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Dogwoods near the Cottage Garage.

Dogwoods are one of the most popular flowering trees in the tri-state area. They are native to eastern North America and northern Mexico and will grow in most of the northern hemisphere. Botanists are unsure how many different varieties or species of dogwood exist. Estimates run between thirty and sixty different varieties, the most common being Cornus florida. In the U.S., their range is from Southern Maine to Northern Mexico but can be grown almost anywhere in hardiness zones 5 through 8. Various varieties of C. florida have been exported to other countries.


The true dogwood flowers are actually tiny, yellowish-green and compacted into small clusters surrounded by four showy, white, petal-like bracts which open flat, giving the appearance of a single, large, white flower with four petals.

The flowers are self-fertilizing and will ultimately develop into brightly colored red fruit which becomes visible towards fall.

These fruits are a valuable food source for many types of wildlife, particularly songbirds. An excellent source of vitamin C, the fruits have been used in traditional medicines. Other parts of the tree have medicinal uses also, including the bark, which is rich in tannin and can be used as a substitute for quinine.


Wood from dogwoods has many uses because of its very fine grain and density. Craftsmen use it for intricate carvings and musical instruments. Because of its density, it has also been used to make wine presses and wooden golf clubs.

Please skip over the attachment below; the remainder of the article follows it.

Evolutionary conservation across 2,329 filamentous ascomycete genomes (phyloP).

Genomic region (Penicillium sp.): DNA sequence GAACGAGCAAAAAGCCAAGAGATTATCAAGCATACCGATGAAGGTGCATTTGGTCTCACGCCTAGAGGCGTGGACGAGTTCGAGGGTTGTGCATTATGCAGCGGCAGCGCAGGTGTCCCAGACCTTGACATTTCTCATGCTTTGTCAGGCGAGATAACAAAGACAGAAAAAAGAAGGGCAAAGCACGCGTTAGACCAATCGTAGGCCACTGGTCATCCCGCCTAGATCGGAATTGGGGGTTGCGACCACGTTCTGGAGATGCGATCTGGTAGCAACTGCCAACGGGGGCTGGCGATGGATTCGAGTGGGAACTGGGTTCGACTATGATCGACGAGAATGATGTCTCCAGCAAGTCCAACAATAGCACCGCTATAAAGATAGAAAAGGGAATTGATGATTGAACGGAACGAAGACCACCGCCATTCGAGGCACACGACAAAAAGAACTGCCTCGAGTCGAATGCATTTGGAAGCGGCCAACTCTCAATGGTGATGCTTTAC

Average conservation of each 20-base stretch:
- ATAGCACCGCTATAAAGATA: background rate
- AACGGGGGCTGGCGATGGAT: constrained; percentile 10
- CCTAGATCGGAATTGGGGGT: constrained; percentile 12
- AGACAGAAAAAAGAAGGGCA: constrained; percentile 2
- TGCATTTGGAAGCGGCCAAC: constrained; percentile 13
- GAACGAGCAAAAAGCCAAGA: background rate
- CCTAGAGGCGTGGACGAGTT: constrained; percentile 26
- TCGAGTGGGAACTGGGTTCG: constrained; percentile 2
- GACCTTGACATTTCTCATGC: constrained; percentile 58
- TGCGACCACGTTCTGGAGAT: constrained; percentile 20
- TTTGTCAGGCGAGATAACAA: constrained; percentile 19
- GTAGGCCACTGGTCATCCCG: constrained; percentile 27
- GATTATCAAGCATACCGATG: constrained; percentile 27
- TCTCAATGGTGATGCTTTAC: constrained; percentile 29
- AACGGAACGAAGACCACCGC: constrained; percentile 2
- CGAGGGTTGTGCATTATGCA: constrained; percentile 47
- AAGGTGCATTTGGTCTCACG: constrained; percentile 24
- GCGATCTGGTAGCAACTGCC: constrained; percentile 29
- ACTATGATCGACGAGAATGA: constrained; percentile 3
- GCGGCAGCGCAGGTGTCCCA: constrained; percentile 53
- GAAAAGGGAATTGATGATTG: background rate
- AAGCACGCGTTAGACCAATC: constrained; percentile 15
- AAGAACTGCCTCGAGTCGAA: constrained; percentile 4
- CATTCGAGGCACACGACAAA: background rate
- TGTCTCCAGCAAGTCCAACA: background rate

A pink dogwood grows next to the Main Driveway.


A magnificent Kousa dogwood borders the Reflecting Pool Terrace.

Dogwoods have become a beloved plant in our area and you can see many cultivated forms, ranging in size from fifteen to thirty feet, depending upon the species. Cornus kousa, commonly called Kousa dogwood (above) is an Asian species. It flowers in late spring with bracts that are pointed, rather than rounded like those on C. florida. The true flowers form red, berry-like fruits that attract songbirds.


Cornus 'KN30-8' (VenusŽ) is a hybrid dogwood (Cornus kousa 'Chinensis' x Cornus nuttalii Goldspot' x Cornus kousa 'Rosea') developed by Elwin R. Orton, Jr. as part of the Jersey Star series of dogwoods released by Rutgers University. It is noted for its vigorous habit, very large bracts, profuse bloom and resistance to powdery mildew and anthracnose, a disease that has plagued native species in our region. It is a small deciduous tree with a dense, spreading habit. The plant breeders declare it to be more vigorous than current known cultivars of Cornus kousa. Two Venus dogwoods grow in Greenwood Gardens’ Main Axis.


A small grove of Cornus florida ‘Appalachian Spring’ is part of the newly renovated Oval Garden located in the Forecourt of Greenwood’s 1950s house. This dogwood is a natural hybrid that was found growing in the wild on the Catoctin mountains in Maryland at Camp David, the presidential retreat, and was chosen for its disease resistance. Soon, these dogwoods will be underplanted with a variety of small-leaved evergreen rhododendron and graceful Pennsylvania sedge surrounded by a perimeter that will pop with colorful flowering winter heaths.


Scott Lamm is an internationally certified arborist who has been caring for trees in the Millburn-Short Hills community for 45 years. His passion for trees began as a young boy when he determined to spend his life working to preserve trees as a legacy for the future. Scott has helped save and care for Greenwood’s magnificent trees for many years. Working closely with Rutgers University, he shares his knowledge and skills as a consultant with garden clubs, arboreta, and shade tree advisory boards. “It is my life-long dream and ambition,” writes Scott, “to leave this world with more trees than when I began my career.”

Photographs by Vicki Johnson Greenwood Gardens Marketing & Communications Associate

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Greenwood Gardens' Dogwoods with Scott Lamm, Certified Arborist  

Greenwood Gardens' Dogwoods with Scott Lamm, Certified Arborist  

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